If you get into an accident that “wasn’t” your fault, it’s likely you’ll assume you won’t have to suffer any consequences. Think again.
Any amount of fault that is on your hands can reduce the amount of compensation you’ll receive for the accident. This is a law that deals with Contributory and Comparative Negligence.
There are many states that follow this law when dealing with car accidents. If you’ve never heard of this, it’s important to know about it. Here’s a quick rundown on the two concepts.
Contributory Negligence: If you were at all contributory to the cause of the accident, you are considered slightly at fault. Therefore, you will not win in court against a driver who you assumed is absolutely at fault because of this law.
This can be unfair in some cases, which caused the development of Comparative Negligence.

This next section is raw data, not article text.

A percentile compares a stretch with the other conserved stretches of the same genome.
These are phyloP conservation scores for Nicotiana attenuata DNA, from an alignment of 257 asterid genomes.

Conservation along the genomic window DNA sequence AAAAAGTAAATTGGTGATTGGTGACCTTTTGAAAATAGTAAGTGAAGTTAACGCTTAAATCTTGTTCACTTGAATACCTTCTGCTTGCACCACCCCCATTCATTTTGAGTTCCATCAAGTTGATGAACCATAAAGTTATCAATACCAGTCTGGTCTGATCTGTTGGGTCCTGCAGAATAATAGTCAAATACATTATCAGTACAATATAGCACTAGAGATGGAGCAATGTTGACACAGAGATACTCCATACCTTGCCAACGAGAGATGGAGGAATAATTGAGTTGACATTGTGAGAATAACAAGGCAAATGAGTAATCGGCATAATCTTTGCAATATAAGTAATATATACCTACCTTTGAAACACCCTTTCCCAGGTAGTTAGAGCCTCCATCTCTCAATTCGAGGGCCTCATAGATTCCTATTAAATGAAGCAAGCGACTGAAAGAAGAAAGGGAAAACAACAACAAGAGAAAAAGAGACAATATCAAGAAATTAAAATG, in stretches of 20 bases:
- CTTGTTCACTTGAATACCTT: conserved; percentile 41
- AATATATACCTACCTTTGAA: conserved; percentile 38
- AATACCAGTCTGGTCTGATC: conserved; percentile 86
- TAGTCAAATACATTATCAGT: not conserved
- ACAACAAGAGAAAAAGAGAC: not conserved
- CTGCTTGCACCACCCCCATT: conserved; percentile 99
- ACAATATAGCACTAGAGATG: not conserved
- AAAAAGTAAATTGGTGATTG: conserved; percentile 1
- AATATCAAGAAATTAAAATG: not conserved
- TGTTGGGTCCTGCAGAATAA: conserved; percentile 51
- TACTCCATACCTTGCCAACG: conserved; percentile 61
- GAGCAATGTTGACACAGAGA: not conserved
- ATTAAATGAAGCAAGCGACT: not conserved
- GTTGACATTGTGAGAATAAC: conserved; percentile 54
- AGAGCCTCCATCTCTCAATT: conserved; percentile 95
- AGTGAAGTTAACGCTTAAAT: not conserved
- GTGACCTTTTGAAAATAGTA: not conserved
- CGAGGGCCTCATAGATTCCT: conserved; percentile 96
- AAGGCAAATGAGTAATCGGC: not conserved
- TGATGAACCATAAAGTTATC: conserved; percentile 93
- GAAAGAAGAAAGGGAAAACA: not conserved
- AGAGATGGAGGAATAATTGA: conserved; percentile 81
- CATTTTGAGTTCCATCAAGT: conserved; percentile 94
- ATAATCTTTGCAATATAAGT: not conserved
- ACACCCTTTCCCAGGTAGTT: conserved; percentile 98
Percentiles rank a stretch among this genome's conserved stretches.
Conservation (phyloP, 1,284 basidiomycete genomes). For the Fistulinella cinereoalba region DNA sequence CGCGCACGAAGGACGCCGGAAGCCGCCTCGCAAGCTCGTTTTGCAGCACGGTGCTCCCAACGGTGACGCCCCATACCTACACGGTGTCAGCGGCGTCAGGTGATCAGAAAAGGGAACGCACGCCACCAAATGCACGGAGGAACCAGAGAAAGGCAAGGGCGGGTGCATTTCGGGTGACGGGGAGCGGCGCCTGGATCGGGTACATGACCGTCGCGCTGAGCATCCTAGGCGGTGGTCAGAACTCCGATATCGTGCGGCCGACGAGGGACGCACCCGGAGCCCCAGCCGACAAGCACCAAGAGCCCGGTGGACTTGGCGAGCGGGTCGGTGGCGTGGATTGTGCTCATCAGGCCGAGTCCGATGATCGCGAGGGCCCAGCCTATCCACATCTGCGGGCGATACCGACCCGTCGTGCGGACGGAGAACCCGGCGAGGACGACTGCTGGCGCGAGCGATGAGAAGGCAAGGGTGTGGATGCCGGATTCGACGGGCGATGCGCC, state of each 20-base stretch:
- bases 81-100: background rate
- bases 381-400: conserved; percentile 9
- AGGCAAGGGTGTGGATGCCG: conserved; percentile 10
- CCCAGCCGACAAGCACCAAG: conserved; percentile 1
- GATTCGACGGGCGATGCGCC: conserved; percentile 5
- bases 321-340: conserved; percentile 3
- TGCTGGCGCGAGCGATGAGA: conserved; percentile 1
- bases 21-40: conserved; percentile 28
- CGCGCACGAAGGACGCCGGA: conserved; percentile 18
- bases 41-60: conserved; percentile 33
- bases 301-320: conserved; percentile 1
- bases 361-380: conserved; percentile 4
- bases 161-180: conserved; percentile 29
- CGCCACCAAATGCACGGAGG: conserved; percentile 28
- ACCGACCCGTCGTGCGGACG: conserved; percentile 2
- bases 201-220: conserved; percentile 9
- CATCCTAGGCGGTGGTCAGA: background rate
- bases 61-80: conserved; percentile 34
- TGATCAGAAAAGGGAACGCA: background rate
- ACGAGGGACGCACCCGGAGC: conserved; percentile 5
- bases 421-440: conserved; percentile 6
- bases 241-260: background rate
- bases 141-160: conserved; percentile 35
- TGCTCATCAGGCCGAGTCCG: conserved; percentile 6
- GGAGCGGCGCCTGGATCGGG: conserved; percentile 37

Comparative Negligence: This considers the negligence of all parties involved in the accident. If you were yielding to make a left turn, and you incorrectly judged the speed of oncoming traffic, resulting in a collision, you are both at fault to a certain percentage. That exact percentage is determined with Comparative Negligence and reduces your compensation if you are slightly at fault and injured in an accident.
These laws strongly encourage you to practice safe driving on the roads. Fault and compensation may not be what you are expecting.